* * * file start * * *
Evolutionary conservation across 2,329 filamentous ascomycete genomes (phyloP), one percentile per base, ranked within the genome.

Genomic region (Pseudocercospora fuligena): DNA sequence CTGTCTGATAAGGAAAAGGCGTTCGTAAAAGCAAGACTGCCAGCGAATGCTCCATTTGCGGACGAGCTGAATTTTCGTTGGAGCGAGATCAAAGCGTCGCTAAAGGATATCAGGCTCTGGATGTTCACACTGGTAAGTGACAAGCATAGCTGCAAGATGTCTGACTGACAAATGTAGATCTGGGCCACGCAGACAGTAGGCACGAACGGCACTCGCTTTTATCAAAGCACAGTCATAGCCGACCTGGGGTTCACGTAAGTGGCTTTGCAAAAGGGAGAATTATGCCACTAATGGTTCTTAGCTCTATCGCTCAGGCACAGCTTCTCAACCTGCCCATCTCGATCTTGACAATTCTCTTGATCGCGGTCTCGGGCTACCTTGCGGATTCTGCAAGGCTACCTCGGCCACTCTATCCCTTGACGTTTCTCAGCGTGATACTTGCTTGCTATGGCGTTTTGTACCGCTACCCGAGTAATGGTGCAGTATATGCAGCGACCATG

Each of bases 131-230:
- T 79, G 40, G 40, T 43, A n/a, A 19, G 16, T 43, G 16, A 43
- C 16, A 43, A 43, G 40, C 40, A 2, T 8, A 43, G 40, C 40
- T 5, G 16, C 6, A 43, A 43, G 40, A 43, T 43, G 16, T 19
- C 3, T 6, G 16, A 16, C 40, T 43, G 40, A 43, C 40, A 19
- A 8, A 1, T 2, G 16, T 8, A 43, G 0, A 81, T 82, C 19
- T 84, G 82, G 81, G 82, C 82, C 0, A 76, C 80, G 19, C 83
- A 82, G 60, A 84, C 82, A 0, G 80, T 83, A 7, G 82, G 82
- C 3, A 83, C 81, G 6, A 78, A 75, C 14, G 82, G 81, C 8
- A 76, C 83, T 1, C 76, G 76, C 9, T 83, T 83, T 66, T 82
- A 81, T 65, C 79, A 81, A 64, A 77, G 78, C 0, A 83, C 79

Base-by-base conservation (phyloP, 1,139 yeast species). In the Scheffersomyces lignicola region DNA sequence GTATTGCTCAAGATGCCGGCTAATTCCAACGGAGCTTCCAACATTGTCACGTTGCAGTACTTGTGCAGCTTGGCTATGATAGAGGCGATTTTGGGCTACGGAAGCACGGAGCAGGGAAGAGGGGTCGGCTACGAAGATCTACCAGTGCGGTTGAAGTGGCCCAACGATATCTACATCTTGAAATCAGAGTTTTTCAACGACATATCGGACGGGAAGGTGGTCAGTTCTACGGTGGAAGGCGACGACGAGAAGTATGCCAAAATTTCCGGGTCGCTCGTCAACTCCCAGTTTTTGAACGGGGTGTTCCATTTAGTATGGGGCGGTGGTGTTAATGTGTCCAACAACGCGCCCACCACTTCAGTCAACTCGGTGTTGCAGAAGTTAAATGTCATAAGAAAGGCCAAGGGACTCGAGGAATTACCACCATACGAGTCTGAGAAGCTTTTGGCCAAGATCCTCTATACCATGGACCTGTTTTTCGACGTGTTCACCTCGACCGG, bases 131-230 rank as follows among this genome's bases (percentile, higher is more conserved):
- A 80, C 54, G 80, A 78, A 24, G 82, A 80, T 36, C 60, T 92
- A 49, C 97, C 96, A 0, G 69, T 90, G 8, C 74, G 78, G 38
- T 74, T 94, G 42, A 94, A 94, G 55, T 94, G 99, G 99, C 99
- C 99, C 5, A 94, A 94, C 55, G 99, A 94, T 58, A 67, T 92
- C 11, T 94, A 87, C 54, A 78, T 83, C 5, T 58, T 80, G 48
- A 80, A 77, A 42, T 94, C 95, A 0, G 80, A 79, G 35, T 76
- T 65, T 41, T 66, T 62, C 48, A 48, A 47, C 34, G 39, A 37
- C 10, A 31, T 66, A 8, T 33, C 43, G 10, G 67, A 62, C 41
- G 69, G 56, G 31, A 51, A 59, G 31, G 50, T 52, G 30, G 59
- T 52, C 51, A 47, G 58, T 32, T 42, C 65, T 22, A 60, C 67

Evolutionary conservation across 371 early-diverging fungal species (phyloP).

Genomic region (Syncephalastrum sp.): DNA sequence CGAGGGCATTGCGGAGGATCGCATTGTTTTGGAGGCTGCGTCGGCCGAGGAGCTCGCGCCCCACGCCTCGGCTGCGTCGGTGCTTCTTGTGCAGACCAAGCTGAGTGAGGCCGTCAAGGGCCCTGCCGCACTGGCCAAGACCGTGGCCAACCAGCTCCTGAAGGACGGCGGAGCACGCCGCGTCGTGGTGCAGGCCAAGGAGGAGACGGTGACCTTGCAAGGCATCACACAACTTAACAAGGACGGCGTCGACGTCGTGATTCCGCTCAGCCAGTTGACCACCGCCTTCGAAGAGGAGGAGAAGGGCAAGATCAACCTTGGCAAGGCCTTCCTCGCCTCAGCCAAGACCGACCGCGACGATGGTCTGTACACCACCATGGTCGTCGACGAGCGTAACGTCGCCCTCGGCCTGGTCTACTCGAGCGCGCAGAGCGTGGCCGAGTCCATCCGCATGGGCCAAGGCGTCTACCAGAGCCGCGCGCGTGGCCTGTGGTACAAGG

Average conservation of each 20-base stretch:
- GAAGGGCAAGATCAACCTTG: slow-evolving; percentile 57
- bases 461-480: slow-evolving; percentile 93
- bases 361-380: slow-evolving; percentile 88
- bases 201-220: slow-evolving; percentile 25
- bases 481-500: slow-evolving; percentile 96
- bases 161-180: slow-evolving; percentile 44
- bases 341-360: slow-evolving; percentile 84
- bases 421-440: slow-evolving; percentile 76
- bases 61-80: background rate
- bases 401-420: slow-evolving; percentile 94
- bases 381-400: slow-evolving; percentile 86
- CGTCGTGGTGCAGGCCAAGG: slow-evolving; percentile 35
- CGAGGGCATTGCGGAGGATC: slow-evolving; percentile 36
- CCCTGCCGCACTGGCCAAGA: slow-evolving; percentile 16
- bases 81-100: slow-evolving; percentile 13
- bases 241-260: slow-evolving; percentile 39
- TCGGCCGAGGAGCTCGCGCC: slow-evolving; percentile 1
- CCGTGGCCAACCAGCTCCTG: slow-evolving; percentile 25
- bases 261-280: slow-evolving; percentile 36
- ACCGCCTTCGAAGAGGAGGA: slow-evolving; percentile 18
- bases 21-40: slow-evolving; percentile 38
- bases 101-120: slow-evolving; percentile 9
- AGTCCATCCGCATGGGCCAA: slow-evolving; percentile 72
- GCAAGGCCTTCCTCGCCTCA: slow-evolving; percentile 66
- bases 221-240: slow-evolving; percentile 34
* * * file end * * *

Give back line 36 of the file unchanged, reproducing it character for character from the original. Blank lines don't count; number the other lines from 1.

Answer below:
- bases 61-80: background rate